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Unfortunate news on Amanda's cancer: more treatment ahead

I was hoping not to have to write a post like this for a long, long time, but the time has come. Amanda's going to have to go through treatment again.


Amanda celebrated her 37th birthday at the start of October. Every birthday is a bonus now -- the initial diagnosis suggested she wouldn't live this long. Heck, she's half-way to her dream goal of seeing Gordon off to kindergarten. But just around the corner from the birthday cake was the quarterly CT scan and analysis.

Friends, the news wasn't good.

The small tumours the doctors have been calling "nodules" for the past year and a half are still stable on the aromatase inhibitors (hormone blockers). But there's this mass in her pelvis, roughly where her uterus used to be, that's been growing over time. Now it's grown quickly enough that the doctor thinks something needs to be done.

This mass is a mystery and has been all along. It was first spotted, gosh, more than a year ago. At first, the docs thought it was a leftover from the abscess that developed after Amanda's hysterectomy. But every radiologist seemed to have a different analysis with each quarterly scan: partially calcified? Spiculated mass? Globby scare-ball?

They still don't know, but whatever it is, it's growing while the other ones stay stable.

Now, what to do about it? That's still being figured out.

Grabbing a biopsy of the mass would be tricky. It's jammed in there between the rectum and bladder, so there's no easy access, and even if they jabbed it, they couldn't be sure they got a representative sample.

They could chemotherapy-blast it, but without knowing what they're treating, it'd be a lot of sick for an unknown outcome.

Radiation could target it, but comes with some permanent collateral damage to some pretty sensitive stuff.

It's sad that the "preferred" option is to cut her wide open again and go inside to get it. Major abdominal surgery as the "best case" is hard to swallow.

So, an appointment is booked with a local surgeon who comes with an amazing reputation, both as a people person, and as a top-notch knife-guy. I haven't met him yet, but he sounds like the personality opposite of some surgeons we've dealt with before. It seems "warm, empathetic and understanding" don't always go with "can cut you up with precision."

This sucks. It sucks, sucks, sucks. Amanda is still not back to being who she used to be, and shows no sign of ever being that person again. Whoever she is now, she's been through the shredder, stomped on, and put through the shredder again. Some people come out of a cancer treatment process with a renewed joy and boundless enthusiasm for the glory of life -- not her. Amanda's experience has turned her sad, bitter, anxious, afraid, and ... very not-Amanda. I don't know how to put it delicately: it's messed her up.

(She wants to be clear that it wasn't the cancer that did it -- it was the machine-gun succession of traumas from the way her case was handled, the misdiagnosis, the timing of it all, coupled with the childbirth, etc. etc. ... And she says she actually likes some of the changes, like feeling more free to speak her mind and not caring (as much) what people think about her.)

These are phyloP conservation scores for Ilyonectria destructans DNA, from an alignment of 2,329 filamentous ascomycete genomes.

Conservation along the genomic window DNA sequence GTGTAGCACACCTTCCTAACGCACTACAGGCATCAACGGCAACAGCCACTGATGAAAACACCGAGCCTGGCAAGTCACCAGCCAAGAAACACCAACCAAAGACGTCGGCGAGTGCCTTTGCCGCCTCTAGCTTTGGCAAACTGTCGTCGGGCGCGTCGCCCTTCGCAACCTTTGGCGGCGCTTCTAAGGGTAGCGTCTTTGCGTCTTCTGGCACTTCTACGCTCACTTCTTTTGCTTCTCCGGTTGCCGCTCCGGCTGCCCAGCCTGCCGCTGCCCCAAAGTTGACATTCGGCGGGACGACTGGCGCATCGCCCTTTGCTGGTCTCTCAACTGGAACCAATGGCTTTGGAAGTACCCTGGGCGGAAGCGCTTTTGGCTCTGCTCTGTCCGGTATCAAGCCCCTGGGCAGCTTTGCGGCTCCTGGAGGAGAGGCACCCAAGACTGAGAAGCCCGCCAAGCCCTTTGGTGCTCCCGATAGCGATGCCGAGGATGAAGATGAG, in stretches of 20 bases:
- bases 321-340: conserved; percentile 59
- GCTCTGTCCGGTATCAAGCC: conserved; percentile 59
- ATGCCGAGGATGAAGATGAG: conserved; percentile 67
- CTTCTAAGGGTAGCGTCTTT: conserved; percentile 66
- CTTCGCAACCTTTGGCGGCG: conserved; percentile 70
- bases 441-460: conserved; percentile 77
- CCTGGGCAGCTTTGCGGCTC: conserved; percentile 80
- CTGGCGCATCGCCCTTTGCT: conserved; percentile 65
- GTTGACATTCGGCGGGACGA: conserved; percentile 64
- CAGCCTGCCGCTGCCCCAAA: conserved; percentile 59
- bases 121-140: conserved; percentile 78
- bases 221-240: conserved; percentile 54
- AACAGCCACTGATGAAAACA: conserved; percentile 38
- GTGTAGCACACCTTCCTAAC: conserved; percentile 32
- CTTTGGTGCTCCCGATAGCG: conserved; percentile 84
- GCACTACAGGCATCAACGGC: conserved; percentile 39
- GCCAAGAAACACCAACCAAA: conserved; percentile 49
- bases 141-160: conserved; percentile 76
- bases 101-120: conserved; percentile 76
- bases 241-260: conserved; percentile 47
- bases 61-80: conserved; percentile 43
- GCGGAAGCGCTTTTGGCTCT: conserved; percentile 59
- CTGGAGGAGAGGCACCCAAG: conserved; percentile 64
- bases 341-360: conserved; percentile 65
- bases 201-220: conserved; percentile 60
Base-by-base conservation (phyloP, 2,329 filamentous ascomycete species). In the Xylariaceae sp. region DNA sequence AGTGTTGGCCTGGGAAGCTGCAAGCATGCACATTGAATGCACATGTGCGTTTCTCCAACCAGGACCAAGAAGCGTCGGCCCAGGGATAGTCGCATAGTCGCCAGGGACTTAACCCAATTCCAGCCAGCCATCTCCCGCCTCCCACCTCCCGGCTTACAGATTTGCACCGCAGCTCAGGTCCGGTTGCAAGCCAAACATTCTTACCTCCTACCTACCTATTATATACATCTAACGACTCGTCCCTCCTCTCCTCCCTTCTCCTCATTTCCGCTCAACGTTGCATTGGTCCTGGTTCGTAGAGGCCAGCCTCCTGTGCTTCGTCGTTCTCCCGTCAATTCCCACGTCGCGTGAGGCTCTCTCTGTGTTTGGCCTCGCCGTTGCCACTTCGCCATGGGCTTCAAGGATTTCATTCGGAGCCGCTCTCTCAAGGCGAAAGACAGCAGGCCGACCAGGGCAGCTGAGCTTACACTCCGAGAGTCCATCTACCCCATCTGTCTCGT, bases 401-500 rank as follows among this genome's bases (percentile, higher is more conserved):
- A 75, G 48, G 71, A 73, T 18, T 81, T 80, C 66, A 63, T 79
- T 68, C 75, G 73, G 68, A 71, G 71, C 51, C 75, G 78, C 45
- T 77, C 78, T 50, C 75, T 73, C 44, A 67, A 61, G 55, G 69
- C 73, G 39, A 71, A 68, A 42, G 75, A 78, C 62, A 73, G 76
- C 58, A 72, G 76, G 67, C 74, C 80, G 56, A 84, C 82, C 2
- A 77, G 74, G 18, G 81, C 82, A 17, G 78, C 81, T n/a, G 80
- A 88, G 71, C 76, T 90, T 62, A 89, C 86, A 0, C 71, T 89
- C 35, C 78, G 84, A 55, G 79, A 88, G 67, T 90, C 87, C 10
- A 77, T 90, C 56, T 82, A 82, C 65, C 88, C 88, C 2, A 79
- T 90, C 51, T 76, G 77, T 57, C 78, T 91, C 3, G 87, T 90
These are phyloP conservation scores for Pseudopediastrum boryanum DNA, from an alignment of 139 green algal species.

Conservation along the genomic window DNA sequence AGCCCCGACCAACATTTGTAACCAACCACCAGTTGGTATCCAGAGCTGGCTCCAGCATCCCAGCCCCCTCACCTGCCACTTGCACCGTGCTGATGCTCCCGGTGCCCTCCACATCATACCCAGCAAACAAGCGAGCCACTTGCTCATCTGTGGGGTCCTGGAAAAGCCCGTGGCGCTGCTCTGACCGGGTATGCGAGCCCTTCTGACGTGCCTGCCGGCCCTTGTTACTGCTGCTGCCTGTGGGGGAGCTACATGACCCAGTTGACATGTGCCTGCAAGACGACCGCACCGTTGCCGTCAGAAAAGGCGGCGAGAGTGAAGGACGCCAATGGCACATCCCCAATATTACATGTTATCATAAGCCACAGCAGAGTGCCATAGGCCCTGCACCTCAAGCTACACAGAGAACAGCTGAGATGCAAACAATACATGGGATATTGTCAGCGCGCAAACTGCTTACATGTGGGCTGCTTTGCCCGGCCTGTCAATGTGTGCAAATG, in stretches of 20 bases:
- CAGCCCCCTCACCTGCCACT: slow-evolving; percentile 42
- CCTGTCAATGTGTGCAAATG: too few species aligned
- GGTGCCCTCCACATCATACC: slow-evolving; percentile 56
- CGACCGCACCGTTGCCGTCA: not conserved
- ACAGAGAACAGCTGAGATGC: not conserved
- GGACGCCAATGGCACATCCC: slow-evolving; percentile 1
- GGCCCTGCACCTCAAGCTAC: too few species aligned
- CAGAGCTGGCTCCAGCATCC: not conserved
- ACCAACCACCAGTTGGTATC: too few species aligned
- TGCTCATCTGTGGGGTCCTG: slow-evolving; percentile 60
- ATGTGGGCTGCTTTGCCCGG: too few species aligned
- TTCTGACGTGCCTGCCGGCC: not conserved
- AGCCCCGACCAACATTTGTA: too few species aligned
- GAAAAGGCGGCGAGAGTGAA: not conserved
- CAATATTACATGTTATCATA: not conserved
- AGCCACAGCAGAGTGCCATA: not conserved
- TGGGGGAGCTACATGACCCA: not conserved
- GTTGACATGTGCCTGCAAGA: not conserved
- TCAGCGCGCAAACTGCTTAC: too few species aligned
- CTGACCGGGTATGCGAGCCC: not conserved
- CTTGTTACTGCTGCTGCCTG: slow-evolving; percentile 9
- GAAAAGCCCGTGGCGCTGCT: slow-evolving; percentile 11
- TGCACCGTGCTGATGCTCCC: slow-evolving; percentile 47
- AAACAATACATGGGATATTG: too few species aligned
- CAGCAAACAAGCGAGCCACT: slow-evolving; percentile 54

Now she's going back for more.

More surgery, more anesthesia, more hospital stays, more giant wounds stapled shut, more fear of infection, more unknown diagnoses, probably more chemotherapy, more time when she can't move around and lift her little boy. It's just a horror show ahead, and I think we're all so bloody exhausted by the extended and repeated trauma of the whole process so far that we're not even fully able to appreciate how shitty it's going to be.

And that's if it goes well.

Look, none of this is coming from a place of "poor me" and "oh, I have it so hard." You've never known me to wallow in misery. I'm more likely to say "my kid said something hilarious today" and try to laugh. But man, this is all adding up and getting pretty heavy. Chronic trauma. Back to the acute stuff.

So, that's the update. Sorry I haven't been blogging regularly. I imagine there'll be more eventful things to report in the months to come.

For now, to turn the mood around a little, here are some snapshots of things that are the closest to happy! Here's to better times ahead.

Out for a little walk, Gordon and daddy snap a selfie.

G-snuggles are Amanda's favourite thing, period.

Mowing the lawn.

Learning about ancient audio recording techniques.

Comments

  1. Sending every prayer I can possibly muster for you all, Scott, and wishing I could offer more than mere words.

    ReplyDelete
  2. This SUCKS. I wish I had more to offer too.

    ReplyDelete
  3. I'm following your blog since day one, as we've had a baby at the same time and Amanda has been posting on the same forum ... every time I open it I pray good news will be there...I'm shuttered...I really hope it will all work out for all of you! Can't even try to imagine what you are going through! Hugs!

    ReplyDelete
  4. It does suck indeed. I am so sorry this is happening, particularly since the "other" things are still stable (which normally would be a good sign).

    I can only pray whatever this is, is just something they can dig out and dispose of, without it being anything requiring further chemo or rad treatments.

    All my wishes are going with you three at the moment.

    ReplyDelete

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